by Akim Reinhardt
Charles Lutwidge Dodgson was an odd fellow who eventually became someone else.
Born in 1832, he was the fourth of twelve children, and descended from a long line of English soldiers and priests all named Charles Dodgson. His parents were first cousins. He stuttered. A childhood fever left him deaf in one ear. As an adult he would suffer from migraines and epilepsy.
At age 12 he was sent away to school. He hated it. Still, he aced his classes and went on to Christ Church College in Oxford. He did not always apply himself, but nonetheless excelled at mathematics and eventually earned a teaching position. He remained at the school for the rest of his life.
Dodgson was conservative, stuffy, and shy. He was awed by aristocrats and sometimes snobbish to his social inferiors. He was mildly self-deprecating and earnestly religious. He had a reputation for being a very good charades player. He invented a number of gadgets, including a stamp collecting folder, a note taking tablet, a new type of money order, and a steering device for tricycles. He also created an early version of Scrabble. He liked little girls.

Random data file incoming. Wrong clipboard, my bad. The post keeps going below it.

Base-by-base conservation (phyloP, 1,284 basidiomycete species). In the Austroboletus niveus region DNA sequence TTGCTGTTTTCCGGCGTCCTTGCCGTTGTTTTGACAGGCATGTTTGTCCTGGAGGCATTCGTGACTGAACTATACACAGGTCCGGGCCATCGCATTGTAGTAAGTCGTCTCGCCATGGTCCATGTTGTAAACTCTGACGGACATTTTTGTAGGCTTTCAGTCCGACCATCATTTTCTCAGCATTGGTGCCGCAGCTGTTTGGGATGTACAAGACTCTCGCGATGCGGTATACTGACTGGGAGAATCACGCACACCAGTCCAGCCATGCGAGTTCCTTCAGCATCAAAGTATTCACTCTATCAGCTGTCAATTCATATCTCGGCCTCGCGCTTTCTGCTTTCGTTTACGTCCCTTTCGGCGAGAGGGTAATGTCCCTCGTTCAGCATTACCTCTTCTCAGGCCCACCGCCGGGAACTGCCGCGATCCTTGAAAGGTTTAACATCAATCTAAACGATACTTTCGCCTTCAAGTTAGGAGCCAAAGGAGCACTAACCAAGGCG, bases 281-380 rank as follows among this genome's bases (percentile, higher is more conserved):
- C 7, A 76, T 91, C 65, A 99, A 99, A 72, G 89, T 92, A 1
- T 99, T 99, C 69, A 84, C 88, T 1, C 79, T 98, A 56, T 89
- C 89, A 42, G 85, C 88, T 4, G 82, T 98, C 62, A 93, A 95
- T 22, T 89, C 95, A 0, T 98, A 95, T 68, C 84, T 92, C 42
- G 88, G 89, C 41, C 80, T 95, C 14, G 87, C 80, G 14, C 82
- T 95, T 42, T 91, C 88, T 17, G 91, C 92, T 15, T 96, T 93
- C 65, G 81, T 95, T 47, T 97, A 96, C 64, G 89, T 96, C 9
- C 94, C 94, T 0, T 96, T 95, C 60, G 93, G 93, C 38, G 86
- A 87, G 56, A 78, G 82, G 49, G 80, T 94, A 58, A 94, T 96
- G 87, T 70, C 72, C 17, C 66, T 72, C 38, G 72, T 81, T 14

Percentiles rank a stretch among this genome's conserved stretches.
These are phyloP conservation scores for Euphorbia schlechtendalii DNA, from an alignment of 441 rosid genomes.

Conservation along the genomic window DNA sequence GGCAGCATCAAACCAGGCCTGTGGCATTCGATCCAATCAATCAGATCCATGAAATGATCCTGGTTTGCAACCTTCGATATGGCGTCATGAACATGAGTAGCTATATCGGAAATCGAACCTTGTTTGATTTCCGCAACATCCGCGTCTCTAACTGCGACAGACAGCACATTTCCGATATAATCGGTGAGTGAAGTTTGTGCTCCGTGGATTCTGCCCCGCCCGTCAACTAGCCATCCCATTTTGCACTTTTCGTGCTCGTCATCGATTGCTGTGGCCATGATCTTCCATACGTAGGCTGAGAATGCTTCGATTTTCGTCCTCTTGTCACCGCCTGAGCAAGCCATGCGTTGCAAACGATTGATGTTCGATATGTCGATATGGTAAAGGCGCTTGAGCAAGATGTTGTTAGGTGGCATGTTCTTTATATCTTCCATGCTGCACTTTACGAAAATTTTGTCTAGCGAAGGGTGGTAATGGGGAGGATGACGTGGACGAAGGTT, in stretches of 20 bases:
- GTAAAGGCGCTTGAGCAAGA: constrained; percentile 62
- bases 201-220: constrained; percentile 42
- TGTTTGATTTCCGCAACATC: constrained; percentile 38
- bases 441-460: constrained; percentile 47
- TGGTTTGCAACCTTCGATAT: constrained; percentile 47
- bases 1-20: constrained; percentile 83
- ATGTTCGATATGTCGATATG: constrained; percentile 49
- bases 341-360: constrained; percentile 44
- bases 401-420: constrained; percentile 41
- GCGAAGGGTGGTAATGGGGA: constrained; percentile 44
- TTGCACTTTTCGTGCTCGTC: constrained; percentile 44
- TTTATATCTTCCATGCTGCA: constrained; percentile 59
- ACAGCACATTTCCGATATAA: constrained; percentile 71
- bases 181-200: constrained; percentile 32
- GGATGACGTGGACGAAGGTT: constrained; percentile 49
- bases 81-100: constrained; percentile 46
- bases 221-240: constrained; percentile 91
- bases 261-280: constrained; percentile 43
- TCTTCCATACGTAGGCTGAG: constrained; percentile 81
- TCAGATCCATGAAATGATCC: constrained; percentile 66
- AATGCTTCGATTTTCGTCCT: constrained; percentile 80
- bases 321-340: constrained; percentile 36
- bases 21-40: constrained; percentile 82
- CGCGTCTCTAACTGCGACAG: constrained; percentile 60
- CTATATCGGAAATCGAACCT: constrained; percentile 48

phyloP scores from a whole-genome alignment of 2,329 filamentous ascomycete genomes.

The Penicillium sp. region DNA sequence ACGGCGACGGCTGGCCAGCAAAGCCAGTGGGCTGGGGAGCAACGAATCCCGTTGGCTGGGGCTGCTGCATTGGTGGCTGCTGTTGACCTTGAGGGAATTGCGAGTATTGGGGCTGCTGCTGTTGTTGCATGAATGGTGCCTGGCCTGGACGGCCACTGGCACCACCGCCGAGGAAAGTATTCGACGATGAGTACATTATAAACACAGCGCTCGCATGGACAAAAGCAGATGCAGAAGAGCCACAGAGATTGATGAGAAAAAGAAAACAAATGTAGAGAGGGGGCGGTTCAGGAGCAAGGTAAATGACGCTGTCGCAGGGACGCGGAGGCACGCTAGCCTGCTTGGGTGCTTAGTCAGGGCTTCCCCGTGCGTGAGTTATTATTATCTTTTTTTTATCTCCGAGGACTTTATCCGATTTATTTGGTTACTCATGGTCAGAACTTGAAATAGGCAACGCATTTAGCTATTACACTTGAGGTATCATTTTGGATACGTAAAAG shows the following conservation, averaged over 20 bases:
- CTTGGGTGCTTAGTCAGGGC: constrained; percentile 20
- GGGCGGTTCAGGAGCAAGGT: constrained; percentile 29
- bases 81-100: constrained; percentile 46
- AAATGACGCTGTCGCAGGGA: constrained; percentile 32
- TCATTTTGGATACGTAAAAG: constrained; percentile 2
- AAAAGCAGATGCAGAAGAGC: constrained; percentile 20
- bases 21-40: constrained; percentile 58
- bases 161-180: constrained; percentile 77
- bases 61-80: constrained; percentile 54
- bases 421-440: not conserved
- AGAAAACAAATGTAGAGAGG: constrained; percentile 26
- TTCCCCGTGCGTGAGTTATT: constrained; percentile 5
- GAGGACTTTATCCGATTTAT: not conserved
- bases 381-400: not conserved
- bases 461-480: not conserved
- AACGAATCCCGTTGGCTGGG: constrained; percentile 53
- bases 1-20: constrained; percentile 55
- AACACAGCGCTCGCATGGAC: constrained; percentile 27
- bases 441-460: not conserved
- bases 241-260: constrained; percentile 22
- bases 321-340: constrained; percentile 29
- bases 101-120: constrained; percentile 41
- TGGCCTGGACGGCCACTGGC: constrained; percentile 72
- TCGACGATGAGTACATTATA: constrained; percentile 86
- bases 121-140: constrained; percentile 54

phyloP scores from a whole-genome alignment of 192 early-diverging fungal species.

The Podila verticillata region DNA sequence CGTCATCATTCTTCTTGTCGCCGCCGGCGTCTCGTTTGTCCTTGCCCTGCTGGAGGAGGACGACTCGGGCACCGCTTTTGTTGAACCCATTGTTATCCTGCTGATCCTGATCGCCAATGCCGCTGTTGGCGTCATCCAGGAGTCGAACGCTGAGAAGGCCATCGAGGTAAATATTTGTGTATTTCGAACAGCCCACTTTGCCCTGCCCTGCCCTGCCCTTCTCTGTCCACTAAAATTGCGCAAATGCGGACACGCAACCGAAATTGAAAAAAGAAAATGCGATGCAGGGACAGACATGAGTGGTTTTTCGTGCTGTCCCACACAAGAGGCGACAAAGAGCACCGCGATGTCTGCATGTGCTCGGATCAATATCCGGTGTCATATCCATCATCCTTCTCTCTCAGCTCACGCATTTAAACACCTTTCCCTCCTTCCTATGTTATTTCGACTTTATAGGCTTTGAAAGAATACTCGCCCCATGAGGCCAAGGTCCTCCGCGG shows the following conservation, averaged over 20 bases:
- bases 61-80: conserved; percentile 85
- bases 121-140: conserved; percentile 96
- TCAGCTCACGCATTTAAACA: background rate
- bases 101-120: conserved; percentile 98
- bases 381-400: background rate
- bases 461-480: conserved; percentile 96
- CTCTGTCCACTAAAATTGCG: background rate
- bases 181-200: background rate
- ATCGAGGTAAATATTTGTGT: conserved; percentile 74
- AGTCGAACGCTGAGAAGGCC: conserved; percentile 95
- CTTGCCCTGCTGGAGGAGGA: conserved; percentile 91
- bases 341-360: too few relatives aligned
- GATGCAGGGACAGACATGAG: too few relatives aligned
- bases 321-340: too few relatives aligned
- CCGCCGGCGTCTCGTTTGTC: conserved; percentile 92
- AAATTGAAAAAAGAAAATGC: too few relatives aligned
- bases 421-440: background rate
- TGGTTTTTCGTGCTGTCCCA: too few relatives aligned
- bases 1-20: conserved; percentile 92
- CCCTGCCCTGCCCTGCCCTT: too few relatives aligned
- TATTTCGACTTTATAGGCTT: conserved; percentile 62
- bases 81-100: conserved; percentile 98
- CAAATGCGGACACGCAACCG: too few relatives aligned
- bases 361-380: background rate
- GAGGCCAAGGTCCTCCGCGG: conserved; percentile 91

Dodgson enjoyed photographing and drawing nude children. He never married or had any children of his own. Whether his affection for pre-pubescent girls was sexual, or merely tied to Victorian notions of children representing innocence, is still debated. In the prime of his adulthood, one girl in particular caught his fancy: eleven year old Alice Liddell.
Dodgson spent much time with the Liddell family. A favorite activity was taking Alice and her two siblings out on a rowboat, where he would tell them stories. Alice so enjoyed the stories that she begged Charles to write them down. He presented her with a handwritten, illustrated collection in 1864. He called it Alice’s Adventures Underground. Read more »